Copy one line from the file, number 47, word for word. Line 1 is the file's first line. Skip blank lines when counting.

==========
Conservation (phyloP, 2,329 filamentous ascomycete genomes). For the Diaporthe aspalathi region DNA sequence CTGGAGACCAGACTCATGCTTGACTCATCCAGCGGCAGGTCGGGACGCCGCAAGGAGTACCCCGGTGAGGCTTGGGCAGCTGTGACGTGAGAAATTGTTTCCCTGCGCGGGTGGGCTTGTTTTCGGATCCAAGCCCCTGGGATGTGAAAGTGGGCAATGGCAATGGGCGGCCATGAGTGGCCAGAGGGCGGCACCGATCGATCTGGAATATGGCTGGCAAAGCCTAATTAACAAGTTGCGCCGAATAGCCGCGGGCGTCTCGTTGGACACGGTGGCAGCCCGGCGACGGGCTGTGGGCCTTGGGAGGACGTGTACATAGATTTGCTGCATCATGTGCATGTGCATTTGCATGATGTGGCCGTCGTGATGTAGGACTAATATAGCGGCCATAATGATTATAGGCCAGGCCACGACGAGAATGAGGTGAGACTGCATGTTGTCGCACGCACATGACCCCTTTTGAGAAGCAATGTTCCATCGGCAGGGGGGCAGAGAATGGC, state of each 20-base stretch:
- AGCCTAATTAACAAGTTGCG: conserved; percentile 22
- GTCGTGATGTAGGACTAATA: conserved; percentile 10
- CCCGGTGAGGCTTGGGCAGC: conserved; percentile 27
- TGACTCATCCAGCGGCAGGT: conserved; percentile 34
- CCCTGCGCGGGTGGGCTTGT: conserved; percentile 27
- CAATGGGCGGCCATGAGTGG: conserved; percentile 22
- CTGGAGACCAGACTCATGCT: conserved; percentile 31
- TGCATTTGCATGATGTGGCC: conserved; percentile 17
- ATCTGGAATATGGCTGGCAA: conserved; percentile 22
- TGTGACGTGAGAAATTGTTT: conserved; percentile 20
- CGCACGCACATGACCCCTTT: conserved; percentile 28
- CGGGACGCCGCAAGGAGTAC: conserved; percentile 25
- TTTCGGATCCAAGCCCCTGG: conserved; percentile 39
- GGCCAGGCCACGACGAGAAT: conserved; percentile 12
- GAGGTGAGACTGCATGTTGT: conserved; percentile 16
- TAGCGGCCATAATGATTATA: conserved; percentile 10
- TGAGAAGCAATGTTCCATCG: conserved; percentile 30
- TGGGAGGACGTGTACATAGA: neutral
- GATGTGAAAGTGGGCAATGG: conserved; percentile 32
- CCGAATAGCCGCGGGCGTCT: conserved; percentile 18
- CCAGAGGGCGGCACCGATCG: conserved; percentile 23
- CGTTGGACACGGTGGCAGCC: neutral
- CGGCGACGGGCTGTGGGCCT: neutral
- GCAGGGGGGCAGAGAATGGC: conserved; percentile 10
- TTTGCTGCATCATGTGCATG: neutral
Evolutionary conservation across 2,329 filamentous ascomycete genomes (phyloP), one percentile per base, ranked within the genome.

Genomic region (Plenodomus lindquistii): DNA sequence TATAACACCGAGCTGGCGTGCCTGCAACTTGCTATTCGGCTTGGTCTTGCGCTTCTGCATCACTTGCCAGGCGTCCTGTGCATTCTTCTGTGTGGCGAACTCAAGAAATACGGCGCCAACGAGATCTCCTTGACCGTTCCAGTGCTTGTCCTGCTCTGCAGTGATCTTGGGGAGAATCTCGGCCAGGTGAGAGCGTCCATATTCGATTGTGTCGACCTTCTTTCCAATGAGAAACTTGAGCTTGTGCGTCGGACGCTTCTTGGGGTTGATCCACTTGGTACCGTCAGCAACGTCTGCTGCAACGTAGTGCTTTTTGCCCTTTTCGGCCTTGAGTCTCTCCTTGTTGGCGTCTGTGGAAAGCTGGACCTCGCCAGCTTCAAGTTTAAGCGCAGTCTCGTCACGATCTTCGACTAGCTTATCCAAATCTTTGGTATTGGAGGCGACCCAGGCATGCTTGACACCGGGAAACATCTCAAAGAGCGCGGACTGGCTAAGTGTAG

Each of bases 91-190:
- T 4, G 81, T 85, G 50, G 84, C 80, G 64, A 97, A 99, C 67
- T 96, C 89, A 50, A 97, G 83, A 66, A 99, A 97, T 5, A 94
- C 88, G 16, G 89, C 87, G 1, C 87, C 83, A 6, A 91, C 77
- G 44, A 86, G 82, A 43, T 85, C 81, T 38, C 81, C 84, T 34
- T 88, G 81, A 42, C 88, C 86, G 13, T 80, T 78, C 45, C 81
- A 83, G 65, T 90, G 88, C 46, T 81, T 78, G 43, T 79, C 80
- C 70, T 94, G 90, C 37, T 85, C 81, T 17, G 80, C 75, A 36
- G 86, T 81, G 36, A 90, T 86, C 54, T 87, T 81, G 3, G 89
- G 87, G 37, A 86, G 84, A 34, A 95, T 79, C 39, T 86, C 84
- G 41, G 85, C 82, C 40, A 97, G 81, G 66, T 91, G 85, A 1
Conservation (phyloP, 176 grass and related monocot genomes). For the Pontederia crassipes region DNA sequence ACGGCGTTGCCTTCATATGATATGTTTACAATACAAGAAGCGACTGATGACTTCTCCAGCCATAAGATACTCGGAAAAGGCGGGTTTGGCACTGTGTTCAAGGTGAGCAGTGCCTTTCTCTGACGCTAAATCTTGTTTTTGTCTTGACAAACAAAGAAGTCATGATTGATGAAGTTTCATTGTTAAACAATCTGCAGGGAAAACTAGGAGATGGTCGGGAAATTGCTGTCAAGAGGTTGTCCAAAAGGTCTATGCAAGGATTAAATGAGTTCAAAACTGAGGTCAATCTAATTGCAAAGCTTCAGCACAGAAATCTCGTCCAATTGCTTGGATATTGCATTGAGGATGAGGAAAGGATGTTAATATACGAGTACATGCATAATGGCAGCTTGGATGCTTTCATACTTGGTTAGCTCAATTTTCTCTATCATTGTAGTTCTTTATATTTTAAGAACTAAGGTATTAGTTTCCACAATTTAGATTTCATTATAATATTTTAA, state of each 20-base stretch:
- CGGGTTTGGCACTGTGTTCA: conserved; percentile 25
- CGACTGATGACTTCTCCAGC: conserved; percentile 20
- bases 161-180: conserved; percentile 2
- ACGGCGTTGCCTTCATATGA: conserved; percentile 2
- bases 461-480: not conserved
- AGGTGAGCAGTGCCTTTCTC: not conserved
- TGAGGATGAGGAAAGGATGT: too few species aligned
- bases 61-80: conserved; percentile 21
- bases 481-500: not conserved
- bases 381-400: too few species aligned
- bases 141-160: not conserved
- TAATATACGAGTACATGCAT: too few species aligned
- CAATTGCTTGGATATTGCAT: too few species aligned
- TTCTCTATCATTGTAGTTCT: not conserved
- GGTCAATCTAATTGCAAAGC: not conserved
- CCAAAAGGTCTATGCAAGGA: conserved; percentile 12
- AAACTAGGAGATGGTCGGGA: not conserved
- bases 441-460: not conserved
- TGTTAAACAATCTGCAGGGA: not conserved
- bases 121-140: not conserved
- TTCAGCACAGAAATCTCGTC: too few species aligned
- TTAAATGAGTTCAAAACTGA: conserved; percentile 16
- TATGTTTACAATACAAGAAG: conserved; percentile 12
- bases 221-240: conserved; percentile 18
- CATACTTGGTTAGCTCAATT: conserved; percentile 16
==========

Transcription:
- TGAGGATGAGGAAAGGATGT: too few species aligned